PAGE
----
It may not have been settled in the minds of all Northern Ireland’s citizens, but then nothing ever is. The United States, the EU – as well as both the British and Irish governments – all wanted Northern Ireland’s tragic citizenry to get on with fixing their society and governing themselves.

That was changed by Brexit, and more specifically it was changed by the Prime Minister’s decision to commit to leaving both the Single Market and the Customs Union. As Stephen Bush sets out crisply here, exiting both of these entities (‘hard Brexit’) simply cannot be reconciled with the aim of maintaining a frictionless border on the island of Ireland.

And here we pause for a timely reminder: Ireland is an island. When talking about Europe, hard Brexiteers sometimes mention Britain’s “island race” and trot out clichés about the psychological effect of the English Channel. Well, island geography also applies to Ireland. The prospect of re-imposing customs checks (however light) between the EU member state named Ireland and the UK region named Northern Ireland is already making nationalists bristle.

It isn’t just Sinn Féin voters who care about this. Moderate nationalists have always viewed common EU membership and its economic integration as the most practical and ethical way to achieve a shared island in which they could live as Irish citizens without forcing the question of final unity.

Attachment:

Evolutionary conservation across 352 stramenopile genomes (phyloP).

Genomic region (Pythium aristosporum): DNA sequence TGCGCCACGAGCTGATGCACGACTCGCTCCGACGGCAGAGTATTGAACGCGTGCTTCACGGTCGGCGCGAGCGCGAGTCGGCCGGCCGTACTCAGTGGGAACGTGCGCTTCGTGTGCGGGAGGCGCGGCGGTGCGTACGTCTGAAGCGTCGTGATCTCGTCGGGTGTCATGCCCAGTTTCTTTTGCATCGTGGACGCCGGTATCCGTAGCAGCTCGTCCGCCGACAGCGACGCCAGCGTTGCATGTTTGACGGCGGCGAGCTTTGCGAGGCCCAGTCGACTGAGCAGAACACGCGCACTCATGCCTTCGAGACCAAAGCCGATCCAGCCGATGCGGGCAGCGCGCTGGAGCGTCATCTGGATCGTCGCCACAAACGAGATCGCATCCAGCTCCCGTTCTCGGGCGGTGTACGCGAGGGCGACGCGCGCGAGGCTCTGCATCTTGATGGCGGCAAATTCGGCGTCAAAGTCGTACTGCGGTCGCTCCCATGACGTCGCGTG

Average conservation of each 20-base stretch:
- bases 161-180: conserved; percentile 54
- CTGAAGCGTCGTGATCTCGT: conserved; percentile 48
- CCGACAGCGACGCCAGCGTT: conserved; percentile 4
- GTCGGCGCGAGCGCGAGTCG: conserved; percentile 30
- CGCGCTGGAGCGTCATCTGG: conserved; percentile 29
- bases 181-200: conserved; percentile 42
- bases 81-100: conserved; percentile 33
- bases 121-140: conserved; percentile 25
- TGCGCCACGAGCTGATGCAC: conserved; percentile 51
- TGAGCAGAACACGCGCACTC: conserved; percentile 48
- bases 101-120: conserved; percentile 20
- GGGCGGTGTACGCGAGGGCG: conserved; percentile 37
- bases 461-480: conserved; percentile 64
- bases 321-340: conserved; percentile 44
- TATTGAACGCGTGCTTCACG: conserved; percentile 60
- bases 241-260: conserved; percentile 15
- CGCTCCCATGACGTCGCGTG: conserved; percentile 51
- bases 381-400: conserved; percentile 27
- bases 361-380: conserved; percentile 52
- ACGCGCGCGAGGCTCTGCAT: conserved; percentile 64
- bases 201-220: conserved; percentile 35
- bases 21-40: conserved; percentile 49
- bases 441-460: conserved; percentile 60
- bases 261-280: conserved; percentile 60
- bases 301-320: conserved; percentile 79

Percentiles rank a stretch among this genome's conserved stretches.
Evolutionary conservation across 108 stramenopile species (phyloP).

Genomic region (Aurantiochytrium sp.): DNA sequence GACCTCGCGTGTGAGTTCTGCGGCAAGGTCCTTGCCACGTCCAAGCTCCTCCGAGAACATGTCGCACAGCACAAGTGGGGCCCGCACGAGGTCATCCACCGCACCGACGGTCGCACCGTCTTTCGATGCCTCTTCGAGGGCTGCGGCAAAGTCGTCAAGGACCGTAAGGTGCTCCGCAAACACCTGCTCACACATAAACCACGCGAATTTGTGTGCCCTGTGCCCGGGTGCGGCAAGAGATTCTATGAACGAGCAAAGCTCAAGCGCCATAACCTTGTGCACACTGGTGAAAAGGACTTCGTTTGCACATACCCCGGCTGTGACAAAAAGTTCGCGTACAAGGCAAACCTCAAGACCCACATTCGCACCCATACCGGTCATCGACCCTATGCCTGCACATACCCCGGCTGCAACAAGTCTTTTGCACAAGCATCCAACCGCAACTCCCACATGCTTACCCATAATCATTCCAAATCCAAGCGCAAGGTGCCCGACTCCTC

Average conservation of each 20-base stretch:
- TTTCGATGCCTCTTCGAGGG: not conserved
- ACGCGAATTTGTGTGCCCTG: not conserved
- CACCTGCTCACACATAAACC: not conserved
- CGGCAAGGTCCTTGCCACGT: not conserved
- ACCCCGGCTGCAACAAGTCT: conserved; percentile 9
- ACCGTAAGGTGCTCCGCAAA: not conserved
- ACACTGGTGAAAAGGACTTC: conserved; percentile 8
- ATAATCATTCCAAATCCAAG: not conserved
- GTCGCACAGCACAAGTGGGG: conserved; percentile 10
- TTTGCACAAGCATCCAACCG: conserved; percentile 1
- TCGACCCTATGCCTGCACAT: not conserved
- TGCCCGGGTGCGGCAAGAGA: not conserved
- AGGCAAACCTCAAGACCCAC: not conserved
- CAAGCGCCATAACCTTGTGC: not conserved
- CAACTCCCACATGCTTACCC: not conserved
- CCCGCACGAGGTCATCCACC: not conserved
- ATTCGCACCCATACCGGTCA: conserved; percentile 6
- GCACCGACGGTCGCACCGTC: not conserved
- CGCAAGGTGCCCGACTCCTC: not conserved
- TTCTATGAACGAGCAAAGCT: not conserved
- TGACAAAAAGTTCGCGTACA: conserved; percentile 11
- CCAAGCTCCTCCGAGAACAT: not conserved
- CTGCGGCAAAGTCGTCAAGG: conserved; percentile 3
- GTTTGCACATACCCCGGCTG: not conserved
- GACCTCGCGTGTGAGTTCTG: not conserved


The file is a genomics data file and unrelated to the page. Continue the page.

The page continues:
Many softer unionists have come to have a more expansive view of living and doing business across the island, and the growing number of people who identify as neither unionist or nationalist are turned off by the tubthumping British nationalism which seemed to drive the DUP to back Brexit in the first place.

While the DUP and James Brokenshire are right that there is currently no majority for a United Ireland, the DUP must also know there is no majority for the Brexit-loving loyalism that revels in the idea of a border being reasserted for its own sake. To be clear, this is not DUP policy: the serious people in the party (who probably didn’t want a leave vote in the first place) want to protect the open customs border, and the livelihoods of the DUP-voting farmers who move cattle across it.

But the only practical way of keeping the Irish border open is keeping Northern Ireland in some form of customs union (and possibly in the single market with its own ‘special’ status) while the rest of the UK leaves.